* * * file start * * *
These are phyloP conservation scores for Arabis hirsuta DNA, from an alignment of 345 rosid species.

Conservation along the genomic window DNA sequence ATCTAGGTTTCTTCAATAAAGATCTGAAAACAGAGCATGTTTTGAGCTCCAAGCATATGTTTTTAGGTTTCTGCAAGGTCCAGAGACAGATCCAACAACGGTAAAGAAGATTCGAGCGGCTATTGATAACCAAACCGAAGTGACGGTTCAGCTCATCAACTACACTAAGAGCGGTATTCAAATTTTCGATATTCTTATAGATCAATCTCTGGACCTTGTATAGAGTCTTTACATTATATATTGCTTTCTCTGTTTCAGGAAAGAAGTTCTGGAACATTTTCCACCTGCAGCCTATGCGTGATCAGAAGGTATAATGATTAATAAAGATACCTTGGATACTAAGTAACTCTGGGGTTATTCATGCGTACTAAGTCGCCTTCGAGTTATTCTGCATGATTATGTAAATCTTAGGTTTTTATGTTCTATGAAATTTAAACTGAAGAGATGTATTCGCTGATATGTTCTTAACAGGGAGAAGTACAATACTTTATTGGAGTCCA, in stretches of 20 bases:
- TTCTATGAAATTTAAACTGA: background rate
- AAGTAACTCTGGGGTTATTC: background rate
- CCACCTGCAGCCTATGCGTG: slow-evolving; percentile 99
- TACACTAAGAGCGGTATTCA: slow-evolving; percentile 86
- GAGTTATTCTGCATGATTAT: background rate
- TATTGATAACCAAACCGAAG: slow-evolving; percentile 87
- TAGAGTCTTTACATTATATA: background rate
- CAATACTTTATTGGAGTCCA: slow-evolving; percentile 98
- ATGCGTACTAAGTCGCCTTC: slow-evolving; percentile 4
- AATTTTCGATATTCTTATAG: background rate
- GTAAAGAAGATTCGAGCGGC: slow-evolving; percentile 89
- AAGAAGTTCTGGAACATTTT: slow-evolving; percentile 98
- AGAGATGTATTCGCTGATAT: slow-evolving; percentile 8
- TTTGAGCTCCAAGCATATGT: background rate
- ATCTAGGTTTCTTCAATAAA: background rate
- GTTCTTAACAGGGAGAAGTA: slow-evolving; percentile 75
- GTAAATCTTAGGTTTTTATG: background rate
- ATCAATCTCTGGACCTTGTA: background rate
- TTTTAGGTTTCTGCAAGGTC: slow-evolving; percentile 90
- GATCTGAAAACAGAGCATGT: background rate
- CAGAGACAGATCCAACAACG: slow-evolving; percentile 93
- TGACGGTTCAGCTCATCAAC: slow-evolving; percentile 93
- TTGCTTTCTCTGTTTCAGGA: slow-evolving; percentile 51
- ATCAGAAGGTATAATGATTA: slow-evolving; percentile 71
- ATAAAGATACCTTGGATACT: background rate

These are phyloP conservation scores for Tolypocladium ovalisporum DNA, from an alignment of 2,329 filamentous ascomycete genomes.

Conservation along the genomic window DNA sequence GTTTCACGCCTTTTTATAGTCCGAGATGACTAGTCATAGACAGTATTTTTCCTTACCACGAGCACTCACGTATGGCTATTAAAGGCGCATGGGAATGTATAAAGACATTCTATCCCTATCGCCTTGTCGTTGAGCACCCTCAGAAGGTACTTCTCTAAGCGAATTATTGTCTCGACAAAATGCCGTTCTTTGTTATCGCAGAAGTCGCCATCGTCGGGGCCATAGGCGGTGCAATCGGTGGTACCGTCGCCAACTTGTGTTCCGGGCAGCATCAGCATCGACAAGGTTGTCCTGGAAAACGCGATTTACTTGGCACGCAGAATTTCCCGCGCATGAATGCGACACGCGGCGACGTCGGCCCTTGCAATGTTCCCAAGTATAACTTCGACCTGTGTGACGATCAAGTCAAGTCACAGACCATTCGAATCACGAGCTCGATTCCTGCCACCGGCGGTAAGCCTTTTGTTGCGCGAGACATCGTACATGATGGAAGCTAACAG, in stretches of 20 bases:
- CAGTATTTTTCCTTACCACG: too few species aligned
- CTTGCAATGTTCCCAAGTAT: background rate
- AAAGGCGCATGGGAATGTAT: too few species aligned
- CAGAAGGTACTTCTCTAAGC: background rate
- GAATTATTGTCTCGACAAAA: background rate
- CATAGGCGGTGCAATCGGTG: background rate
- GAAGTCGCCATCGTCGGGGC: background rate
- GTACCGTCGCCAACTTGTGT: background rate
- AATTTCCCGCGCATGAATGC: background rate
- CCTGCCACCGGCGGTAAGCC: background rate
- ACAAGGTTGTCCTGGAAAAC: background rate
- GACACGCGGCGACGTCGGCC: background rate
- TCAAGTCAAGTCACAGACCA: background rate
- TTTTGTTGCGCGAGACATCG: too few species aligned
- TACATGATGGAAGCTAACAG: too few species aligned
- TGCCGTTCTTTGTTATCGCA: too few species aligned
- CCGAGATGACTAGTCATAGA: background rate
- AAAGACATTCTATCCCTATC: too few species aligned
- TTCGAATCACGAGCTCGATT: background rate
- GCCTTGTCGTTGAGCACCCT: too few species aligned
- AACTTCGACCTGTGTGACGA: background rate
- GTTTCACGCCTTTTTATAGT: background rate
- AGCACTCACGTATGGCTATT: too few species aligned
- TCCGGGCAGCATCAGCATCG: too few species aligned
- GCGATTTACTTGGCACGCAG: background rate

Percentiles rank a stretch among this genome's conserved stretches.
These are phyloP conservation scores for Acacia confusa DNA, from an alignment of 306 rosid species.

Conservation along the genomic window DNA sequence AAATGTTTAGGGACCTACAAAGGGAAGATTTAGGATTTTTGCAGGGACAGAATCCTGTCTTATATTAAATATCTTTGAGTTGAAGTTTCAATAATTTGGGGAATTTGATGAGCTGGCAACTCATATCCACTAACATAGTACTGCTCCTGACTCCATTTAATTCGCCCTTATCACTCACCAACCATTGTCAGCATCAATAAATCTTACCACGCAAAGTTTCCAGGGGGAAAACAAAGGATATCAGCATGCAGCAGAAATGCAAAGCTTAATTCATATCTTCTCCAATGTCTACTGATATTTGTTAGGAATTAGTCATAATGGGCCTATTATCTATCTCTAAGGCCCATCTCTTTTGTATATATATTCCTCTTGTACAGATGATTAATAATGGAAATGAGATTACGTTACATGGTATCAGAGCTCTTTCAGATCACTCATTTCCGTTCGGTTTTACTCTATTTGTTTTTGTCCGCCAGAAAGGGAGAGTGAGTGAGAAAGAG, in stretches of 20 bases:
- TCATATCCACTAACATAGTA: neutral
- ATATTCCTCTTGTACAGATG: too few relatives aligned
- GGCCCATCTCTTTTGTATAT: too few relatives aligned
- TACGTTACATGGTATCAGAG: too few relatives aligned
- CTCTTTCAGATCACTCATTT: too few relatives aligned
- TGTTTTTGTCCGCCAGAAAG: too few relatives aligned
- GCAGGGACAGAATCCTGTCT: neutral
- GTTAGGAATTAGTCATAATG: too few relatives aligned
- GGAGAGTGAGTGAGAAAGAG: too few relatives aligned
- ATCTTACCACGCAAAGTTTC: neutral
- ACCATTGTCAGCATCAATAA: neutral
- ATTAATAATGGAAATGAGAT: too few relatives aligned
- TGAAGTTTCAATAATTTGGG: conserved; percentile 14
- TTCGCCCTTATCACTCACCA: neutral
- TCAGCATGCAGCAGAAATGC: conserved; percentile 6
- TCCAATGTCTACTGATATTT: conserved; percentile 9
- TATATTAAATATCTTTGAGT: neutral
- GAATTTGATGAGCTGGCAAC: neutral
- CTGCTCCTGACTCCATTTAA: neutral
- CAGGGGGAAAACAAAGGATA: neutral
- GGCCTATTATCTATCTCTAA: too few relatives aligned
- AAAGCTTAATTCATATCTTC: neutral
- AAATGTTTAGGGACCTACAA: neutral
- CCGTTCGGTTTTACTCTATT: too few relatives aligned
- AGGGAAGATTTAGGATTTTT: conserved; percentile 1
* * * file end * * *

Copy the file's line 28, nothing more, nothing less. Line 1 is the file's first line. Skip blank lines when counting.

These are phyloP conservation scores for Tolypocladium ovalisporum DNA, from an alignment of 2,329 filamentous ascomycete genomes.